Ramp up efficiency and decrease stress with better organization

Aug. 25, 2010

By Mary Govoni, CDA, RDA, RDH, MBA

Editor’s Note: Axis Dental invites dental offices and office assistants to release their inner Spielbergs in an office organization makeover video contest! From now until October 31, 2010, dental offices are encouraged to submit videos, music mashups, or show in other creative ways why their office deserves an organization makeover with a chance to win $8,400 in prizes. Office personnel that upload a video to www.burchaosbites.com will receive free T-Shirts with the grand prize winner receiving an Axis organizational system complete with FREE rotary products, 3 iPads for the office, and a Delta Q Sterilization system. Winners will be announced at the end of contest in November.

Watching the popular TV show “Clean House” is amazing, but not in a good way. The amount of clutter and disorganization in the featured homes makes me wonder how these families can function, and what their friends and neighbors think? Although I’ve not seen any dental practices that were disorganized on the scale of the homes on the television show, disorganization and clutter are fairly common.

Patients typically have lots of time to observe the environment around them during their treatment. Be very aware of what that environment says about your practice. Although it may not seem like patients are negatively affected by the environment, it may contribute to their stress, as well as their acceptance of treatment and their willingness to refer patients to the practice. Sit in the reception area and the treatment chairs and survey what patients see. If there is clutter, it needs to go. Clutter is a sneaky thing; if it exists anywhere in your facility, it will eventually spread.

Lack of organization also has a negative impact on efficiency and productivity. Think of the amount of time during the day that you spend looking for something you need to complete a task. The connection between disorganization, increased stress, and lack of productivity is well documented in scientific research. In a 2004 report on “Work Organization and Stress,” the World Health Organization (WHO) cites disorganization and stress in the workplace as the cause of fatigue, inability to concentrate, difficulty in making decisions, lack of commitment on the part of workers, and ultimately contributes to staff turnover, which we know can greatly affect productivity in dental practice.

If you’re feeling the pain of clutter and disorganization in your practice, you may be like the “Clean House” families and not know where to start. How about one room at a time? Block time in the schedule, or dedicate a non-scheduled day to sorting through the clutter and purging anything that hasn’t been used in the last year. Purging can be tough, but very liberating. Tackling the clutter one room or section at a time can make the project manageable. Once you complete a room, don’t forget to celebrate your success!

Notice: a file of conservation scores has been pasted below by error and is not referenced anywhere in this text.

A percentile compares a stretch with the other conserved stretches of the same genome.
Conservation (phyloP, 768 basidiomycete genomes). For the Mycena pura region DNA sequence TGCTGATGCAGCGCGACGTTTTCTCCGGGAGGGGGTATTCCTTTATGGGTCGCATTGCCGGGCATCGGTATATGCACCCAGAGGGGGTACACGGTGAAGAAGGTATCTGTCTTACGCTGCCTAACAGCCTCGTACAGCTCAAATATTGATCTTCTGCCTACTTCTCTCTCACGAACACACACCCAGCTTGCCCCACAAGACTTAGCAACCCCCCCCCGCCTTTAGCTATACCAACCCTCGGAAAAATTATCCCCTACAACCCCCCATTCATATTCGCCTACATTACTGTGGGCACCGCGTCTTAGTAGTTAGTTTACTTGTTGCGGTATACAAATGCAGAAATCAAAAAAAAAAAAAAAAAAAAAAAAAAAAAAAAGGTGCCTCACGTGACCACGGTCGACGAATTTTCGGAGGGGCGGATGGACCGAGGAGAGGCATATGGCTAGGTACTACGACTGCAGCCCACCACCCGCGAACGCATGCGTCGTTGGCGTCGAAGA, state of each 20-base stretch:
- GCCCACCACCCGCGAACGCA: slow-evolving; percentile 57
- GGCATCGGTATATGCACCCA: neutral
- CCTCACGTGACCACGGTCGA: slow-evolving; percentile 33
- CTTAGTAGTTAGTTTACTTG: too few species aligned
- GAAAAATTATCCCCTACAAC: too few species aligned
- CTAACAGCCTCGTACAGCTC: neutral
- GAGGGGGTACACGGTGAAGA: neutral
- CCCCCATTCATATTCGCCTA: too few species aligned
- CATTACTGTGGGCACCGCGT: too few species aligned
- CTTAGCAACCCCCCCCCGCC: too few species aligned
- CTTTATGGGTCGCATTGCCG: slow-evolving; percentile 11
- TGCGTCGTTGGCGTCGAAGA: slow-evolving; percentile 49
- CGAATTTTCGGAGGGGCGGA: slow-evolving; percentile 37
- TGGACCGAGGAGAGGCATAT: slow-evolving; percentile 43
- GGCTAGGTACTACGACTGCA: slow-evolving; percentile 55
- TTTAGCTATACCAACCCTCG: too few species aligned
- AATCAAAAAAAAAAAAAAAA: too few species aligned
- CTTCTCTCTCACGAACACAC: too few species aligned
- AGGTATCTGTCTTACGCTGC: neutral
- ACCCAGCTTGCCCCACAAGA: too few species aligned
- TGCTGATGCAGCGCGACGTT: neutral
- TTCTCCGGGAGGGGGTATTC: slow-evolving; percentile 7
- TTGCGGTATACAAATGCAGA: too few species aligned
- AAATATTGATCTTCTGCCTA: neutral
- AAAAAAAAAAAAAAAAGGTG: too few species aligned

When the clutter is cleared, evaluate how you manage your instruments, burs, and materials for procedures. I recommend investing in instrument cassettes for organizing instrument set-ups. The cassettes keep the instruments together by procedure for treatment, cleaning, and sterilizing. Much less time is spent on sorting and packaging instruments for reuse and the instruments are much safer to handle. Using storage tubs in the treatment rooms to organize materials and other items needed for procedures streamlines the set-up process. A tub for each procedure should be placed in each treatment room where those procedures are commonly done.

While instrument cassettes have become popular due to the efficiency they provide, organization of burs is often overlooked. Individual bur blocks for each procedure provide greater efficiency and improved infection control. Standard set ups can be configured for the most common procedures, and can be placed in instrument cassettes for sterilization. Extra burs not used often can be placed in separate bur blocks and packaged in pouches for sterilization. The blocks can be color-coded by procedure or type of bur. With the instruments in cassettes and the burs in blocks, cleaning up the instrument tray in the treatment room is a slam-dunk. It is also much easier to work with the OSHA-required utility gloves, since the hard to pick up items such as burs are already in a container that is easy to manage. Once the burs are standardized and organized in blocks, photographs make great references for new team members to help them maintain the organization system.

In addition to organizing burs and other small items in the treatment rooms, storage and organization systems are very helpful in the supply area and lab. Organizers with drawers for individual burs or items that can be labeled provide quick and easy access to these items. Storing small items in containers that provide easy access and visibility can also make inventory control more efficient.

Imagine a day at the office where everything is in the right place at the right time. Imagine that setting up treatment rooms is a snap because everything you need is easy to access and in the same place in each treatment room. Imagine that you can accomplish all this with some simple steps toward better organization. You can make it happen!

Mary Govoni, CDA, RDA, RDH, MBA, is the owner of Clinical Dynamics, a consulting company based in Michigan. She is a member of the Organization for Safety and Asepsis Procedures and is a regular contributor to Dental Assisting Digest. She can be contacted at [email protected].

Editor’s Note: To enter the office organization makeover video contest, sponsored by Axis Dental, please visit www.burchaosbites.com by October 31, 2010.